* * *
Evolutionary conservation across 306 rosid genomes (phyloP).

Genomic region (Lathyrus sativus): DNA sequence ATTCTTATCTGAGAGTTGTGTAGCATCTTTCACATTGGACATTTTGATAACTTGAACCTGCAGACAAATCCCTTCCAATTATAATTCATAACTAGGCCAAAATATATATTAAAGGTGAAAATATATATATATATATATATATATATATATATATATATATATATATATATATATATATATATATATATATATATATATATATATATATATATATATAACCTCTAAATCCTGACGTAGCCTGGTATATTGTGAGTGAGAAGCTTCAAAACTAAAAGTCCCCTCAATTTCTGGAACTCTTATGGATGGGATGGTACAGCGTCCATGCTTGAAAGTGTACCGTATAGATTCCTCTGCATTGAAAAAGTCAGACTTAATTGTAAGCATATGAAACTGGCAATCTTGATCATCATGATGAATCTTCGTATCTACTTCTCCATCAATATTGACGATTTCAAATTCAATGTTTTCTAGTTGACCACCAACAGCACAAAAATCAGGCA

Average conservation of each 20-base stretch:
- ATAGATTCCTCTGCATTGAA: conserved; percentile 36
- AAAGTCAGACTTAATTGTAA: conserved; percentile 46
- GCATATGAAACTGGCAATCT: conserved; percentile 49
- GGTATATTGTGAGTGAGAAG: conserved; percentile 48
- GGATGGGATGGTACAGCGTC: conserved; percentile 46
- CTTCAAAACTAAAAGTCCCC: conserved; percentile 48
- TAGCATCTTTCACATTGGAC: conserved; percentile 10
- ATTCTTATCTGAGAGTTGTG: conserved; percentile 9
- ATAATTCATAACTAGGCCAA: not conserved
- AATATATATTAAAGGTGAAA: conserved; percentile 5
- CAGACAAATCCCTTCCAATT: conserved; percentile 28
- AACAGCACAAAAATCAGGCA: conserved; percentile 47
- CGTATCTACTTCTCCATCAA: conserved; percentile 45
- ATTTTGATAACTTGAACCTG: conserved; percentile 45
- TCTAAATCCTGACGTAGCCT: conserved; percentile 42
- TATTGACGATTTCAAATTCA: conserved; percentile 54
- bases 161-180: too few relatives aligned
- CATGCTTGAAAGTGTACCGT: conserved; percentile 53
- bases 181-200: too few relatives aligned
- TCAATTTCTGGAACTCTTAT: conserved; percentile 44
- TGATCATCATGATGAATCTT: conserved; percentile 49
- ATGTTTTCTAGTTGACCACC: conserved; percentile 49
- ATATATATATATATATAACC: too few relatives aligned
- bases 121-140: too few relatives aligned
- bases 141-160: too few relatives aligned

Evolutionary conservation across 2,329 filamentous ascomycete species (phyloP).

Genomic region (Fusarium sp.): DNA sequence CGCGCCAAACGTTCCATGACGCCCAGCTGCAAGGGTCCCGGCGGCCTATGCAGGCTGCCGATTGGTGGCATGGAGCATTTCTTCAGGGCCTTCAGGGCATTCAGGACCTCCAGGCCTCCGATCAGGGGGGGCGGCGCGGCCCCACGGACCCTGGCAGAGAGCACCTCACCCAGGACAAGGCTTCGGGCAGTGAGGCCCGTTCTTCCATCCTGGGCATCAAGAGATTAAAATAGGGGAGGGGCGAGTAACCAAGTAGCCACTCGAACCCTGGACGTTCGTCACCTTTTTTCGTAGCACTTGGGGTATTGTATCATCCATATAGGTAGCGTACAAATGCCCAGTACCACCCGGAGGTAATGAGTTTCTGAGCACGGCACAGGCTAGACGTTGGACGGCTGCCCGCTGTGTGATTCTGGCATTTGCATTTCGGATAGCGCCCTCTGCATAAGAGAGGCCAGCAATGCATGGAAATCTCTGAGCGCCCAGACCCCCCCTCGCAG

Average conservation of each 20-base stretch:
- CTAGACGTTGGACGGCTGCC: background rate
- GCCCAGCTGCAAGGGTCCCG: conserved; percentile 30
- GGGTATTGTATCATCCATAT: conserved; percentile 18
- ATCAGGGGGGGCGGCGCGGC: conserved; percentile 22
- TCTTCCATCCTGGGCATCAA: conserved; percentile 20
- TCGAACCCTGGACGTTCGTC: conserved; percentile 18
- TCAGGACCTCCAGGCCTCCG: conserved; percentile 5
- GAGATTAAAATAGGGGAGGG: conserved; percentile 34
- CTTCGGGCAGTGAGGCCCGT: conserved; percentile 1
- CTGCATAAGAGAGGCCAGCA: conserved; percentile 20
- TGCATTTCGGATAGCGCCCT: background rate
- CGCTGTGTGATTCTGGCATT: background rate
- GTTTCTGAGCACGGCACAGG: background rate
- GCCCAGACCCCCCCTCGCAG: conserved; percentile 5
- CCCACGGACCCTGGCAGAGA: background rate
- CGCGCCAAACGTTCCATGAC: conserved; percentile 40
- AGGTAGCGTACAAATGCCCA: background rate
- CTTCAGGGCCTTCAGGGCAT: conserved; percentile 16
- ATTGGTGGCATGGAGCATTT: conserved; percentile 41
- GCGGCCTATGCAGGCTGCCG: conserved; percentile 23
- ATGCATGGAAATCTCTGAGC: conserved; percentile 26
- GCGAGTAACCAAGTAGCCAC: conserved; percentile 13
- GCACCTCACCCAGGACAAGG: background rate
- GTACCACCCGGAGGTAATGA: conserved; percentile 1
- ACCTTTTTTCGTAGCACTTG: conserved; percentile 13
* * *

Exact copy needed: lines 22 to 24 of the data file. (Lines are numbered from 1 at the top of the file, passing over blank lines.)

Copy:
- bases 181-200: too few relatives aligned
- TCAATTTCTGGAACTCTTAT: conserved; percentile 44
- TGATCATCATGATGAATCTT: conserved; percentile 49